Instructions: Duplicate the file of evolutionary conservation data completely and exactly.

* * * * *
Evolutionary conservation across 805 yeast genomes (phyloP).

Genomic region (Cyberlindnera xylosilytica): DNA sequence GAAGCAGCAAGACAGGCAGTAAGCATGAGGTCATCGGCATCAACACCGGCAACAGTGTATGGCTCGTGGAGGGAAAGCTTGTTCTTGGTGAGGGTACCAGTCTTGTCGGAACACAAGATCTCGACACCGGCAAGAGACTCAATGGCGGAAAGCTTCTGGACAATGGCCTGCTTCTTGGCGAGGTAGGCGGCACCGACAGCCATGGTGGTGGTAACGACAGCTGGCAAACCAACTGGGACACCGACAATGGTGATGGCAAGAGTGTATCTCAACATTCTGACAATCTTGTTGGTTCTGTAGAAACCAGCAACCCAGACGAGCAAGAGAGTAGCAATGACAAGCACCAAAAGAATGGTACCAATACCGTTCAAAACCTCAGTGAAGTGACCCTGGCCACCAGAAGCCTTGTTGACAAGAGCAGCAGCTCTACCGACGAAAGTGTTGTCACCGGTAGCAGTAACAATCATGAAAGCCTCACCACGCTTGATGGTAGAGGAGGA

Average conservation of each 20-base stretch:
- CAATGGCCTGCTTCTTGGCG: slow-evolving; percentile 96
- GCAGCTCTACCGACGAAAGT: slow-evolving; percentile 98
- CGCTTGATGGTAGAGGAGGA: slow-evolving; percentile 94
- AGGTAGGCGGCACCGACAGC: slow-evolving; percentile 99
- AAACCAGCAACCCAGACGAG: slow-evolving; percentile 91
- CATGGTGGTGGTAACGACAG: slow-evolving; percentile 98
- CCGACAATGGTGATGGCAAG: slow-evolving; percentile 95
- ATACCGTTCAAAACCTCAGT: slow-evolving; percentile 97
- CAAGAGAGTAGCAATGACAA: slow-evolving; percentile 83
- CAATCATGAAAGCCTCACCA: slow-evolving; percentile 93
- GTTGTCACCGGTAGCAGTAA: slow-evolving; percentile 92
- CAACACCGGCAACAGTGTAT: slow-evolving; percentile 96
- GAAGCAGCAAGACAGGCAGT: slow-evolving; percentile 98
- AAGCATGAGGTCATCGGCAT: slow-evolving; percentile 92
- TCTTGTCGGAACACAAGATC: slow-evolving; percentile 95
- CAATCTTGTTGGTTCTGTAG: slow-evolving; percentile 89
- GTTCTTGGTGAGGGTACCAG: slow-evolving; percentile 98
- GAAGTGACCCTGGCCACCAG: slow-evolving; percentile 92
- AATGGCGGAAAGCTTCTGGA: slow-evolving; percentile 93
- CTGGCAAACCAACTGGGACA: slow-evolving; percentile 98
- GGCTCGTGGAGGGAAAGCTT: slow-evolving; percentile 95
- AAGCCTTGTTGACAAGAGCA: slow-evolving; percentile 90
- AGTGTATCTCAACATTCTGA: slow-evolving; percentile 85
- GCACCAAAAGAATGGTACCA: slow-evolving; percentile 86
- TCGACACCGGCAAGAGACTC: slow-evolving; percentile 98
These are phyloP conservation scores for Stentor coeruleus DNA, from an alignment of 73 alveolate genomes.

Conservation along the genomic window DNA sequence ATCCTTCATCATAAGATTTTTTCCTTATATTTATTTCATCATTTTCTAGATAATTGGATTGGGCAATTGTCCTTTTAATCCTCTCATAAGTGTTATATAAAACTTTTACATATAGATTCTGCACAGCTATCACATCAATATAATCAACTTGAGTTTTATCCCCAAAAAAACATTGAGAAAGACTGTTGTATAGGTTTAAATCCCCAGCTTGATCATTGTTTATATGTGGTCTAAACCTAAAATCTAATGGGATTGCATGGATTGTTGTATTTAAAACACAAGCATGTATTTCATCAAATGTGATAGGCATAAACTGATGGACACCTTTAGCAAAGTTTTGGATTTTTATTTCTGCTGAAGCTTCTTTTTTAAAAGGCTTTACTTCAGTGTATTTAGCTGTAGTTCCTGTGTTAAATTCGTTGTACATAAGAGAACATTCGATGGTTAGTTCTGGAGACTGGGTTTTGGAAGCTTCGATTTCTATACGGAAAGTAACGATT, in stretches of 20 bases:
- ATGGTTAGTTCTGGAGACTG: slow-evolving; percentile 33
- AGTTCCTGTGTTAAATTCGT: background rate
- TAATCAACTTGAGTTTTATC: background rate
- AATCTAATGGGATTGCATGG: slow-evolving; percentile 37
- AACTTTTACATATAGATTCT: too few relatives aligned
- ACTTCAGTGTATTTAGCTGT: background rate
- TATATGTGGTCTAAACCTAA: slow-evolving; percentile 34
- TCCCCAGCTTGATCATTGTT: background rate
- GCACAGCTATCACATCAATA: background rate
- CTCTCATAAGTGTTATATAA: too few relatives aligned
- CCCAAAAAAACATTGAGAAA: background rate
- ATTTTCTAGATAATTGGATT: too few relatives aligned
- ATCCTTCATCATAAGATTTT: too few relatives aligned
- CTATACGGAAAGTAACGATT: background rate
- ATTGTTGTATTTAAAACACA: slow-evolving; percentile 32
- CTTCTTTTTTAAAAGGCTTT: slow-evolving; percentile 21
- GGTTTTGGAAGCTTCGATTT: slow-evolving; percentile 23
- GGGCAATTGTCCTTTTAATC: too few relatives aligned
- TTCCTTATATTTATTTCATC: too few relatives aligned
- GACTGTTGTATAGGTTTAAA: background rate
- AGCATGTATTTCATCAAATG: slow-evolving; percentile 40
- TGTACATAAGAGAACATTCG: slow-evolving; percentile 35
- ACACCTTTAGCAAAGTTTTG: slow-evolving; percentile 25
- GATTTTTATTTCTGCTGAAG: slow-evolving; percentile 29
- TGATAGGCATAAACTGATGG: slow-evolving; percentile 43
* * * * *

Evolutionary conservation across 805 yeast genomes (phyloP).

Genomic region (Cyberlindnera xylosilytica): DNA sequence GAAGCAGCAAGACAGGCAGTAAGCATGAGGTCATCGGCATCAACACCGGCAACAGTGTATGGCTCGTGGAGGGAAAGCTTGTTCTTGGTGAGGGTACCAGTCTTGTCGGAACACAAGATCTCGACACCGGCAAGAGACTCAATGGCGGAAAGCTTCTGGACAATGGCCTGCTTCTTGGCGAGGTAGGCGGCACCGACAGCCATGGTGGTGGTAACGACAGCTGGCAAACCAACTGGGACACCGACAATGGTGATGGCAAGAGTGTATCTCAACATTCTGACAATCTTGTTGGTTCTGTAGAAACCAGCAACCCAGACGAGCAAGAGAGTAGCAATGACAAGCACCAAAAGAATGGTACCAATACCGTTCAAAACCTCAGTGAAGTGACCCTGGCCACCAGAAGCCTTGTTGACAAGAGCAGCAGCTCTACCGACGAAAGTGTTGTCACCGGTAGCAGTAACAATCATGAAAGCCTCACCACGCTTGATGGTAGAGGAGGA

Average conservation of each 20-base stretch:
- CAATGGCCTGCTTCTTGGCG: slow-evolving; percentile 96
- GCAGCTCTACCGACGAAAGT: slow-evolving; percentile 98
- CGCTTGATGGTAGAGGAGGA: slow-evolving; percentile 94
- AGGTAGGCGGCACCGACAGC: slow-evolving; percentile 99
- AAACCAGCAACCCAGACGAG: slow-evolving; percentile 91
- CATGGTGGTGGTAACGACAG: slow-evolving; percentile 98
- CCGACAATGGTGATGGCAAG: slow-evolving; percentile 95
- ATACCGTTCAAAACCTCAGT: slow-evolving; percentile 97
- CAAGAGAGTAGCAATGACAA: slow-evolving; percentile 83
- CAATCATGAAAGCCTCACCA: slow-evolving; percentile 93
- GTTGTCACCGGTAGCAGTAA: slow-evolving; percentile 92
- CAACACCGGCAACAGTGTAT: slow-evolving; percentile 96
- GAAGCAGCAAGACAGGCAGT: slow-evolving; percentile 98
- AAGCATGAGGTCATCGGCAT: slow-evolving; percentile 92
- TCTTGTCGGAACACAAGATC: slow-evolving; percentile 95
- CAATCTTGTTGGTTCTGTAG: slow-evolving; percentile 89
- GTTCTTGGTGAGGGTACCAG: slow-evolving; percentile 98
- GAAGTGACCCTGGCCACCAG: slow-evolving; percentile 92
- AATGGCGGAAAGCTTCTGGA: slow-evolving; percentile 93
- CTGGCAAACCAACTGGGACA: slow-evolving; percentile 98
- GGCTCGTGGAGGGAAAGCTT: slow-evolving; percentile 95
- AAGCCTTGTTGACAAGAGCA: slow-evolving; percentile 90
- AGTGTATCTCAACATTCTGA: slow-evolving; percentile 85
- GCACCAAAAGAATGGTACCA: slow-evolving; percentile 86
- TCGACACCGGCAAGAGACTC: slow-evolving; percentile 98
These are phyloP conservation scores for Stentor coeruleus DNA, from an alignment of 73 alveolate genomes.

Conservation along the genomic window DNA sequence ATCCTTCATCATAAGATTTTTTCCTTATATTTATTTCATCATTTTCTAGATAATTGGATTGGGCAATTGTCCTTTTAATCCTCTCATAAGTGTTATATAAAACTTTTACATATAGATTCTGCACAGCTATCACATCAATATAATCAACTTGAGTTTTATCCCCAAAAAAACATTGAGAAAGACTGTTGTATAGGTTTAAATCCCCAGCTTGATCATTGTTTATATGTGGTCTAAACCTAAAATCTAATGGGATTGCATGGATTGTTGTATTTAAAACACAAGCATGTATTTCATCAAATGTGATAGGCATAAACTGATGGACACCTTTAGCAAAGTTTTGGATTTTTATTTCTGCTGAAGCTTCTTTTTTAAAAGGCTTTACTTCAGTGTATTTAGCTGTAGTTCCTGTGTTAAATTCGTTGTACATAAGAGAACATTCGATGGTTAGTTCTGGAGACTGGGTTTTGGAAGCTTCGATTTCTATACGGAAAGTAACGATT, in stretches of 20 bases:
- ATGGTTAGTTCTGGAGACTG: slow-evolving; percentile 33
- AGTTCCTGTGTTAAATTCGT: background rate
- TAATCAACTTGAGTTTTATC: background rate
- AATCTAATGGGATTGCATGG: slow-evolving; percentile 37
- AACTTTTACATATAGATTCT: too few relatives aligned
- ACTTCAGTGTATTTAGCTGT: background rate
- TATATGTGGTCTAAACCTAA: slow-evolving; percentile 34
- TCCCCAGCTTGATCATTGTT: background rate
- GCACAGCTATCACATCAATA: background rate
- CTCTCATAAGTGTTATATAA: too few relatives aligned
- CCCAAAAAAACATTGAGAAA: background rate
- ATTTTCTAGATAATTGGATT: too few relatives aligned
- ATCCTTCATCATAAGATTTT: too few relatives aligned
- CTATACGGAAAGTAACGATT: background rate
- ATTGTTGTATTTAAAACACA: slow-evolving; percentile 32
- CTTCTTTTTTAAAAGGCTTT: slow-evolving; percentile 21
- GGTTTTGGAAGCTTCGATTT: slow-evolving; percentile 23
- GGGCAATTGTCCTTTTAATC: too few relatives aligned
- TTCCTTATATTTATTTCATC: too few relatives aligned
- GACTGTTGTATAGGTTTAAA: background rate
- AGCATGTATTTCATCAAATG: slow-evolving; percentile 40
- TGTACATAAGAGAACATTCG: slow-evolving; percentile 35
- ACACCTTTAGCAAAGTTTTG: slow-evolving; percentile 25
- GATTTTTATTTCTGCTGAAG: slow-evolving; percentile 29
- TGATAGGCATAAACTGATGG: slow-evolving; percentile 43